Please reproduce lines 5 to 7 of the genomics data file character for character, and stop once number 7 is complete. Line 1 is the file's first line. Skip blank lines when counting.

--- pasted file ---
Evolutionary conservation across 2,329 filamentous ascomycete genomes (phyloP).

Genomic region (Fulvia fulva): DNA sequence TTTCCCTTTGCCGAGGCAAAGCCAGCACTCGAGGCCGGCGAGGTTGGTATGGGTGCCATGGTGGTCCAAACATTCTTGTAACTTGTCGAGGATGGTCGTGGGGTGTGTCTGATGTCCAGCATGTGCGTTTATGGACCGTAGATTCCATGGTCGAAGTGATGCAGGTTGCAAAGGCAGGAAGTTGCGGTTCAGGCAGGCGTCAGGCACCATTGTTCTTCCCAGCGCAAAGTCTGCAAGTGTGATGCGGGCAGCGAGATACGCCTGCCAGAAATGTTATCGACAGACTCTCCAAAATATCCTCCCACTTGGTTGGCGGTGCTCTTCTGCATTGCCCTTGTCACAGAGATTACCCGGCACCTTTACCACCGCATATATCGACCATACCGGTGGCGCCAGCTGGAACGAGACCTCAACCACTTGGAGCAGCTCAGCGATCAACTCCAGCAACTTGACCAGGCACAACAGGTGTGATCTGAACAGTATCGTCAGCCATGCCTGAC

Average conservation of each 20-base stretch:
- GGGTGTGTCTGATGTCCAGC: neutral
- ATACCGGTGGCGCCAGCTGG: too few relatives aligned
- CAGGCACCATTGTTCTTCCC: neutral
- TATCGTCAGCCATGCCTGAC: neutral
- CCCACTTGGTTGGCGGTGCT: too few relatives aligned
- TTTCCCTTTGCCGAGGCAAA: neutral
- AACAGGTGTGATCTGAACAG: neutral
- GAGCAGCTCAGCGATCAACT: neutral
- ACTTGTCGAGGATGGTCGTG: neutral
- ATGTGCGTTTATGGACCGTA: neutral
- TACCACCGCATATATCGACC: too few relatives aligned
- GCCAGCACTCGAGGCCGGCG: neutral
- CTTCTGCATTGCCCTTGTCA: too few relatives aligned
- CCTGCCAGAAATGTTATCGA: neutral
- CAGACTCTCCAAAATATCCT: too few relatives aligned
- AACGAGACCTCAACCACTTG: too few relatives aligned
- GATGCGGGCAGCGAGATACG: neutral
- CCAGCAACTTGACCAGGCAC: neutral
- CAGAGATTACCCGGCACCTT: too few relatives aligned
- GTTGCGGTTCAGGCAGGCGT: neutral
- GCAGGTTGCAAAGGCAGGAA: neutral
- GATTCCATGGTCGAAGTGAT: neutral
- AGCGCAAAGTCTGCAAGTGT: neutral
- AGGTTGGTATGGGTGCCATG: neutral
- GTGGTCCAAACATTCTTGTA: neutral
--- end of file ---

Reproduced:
- ATACCGGTGGCGCCAGCTGG: too few relatives aligned
- CAGGCACCATTGTTCTTCCC: neutral
- TATCGTCAGCCATGCCTGAC: neutral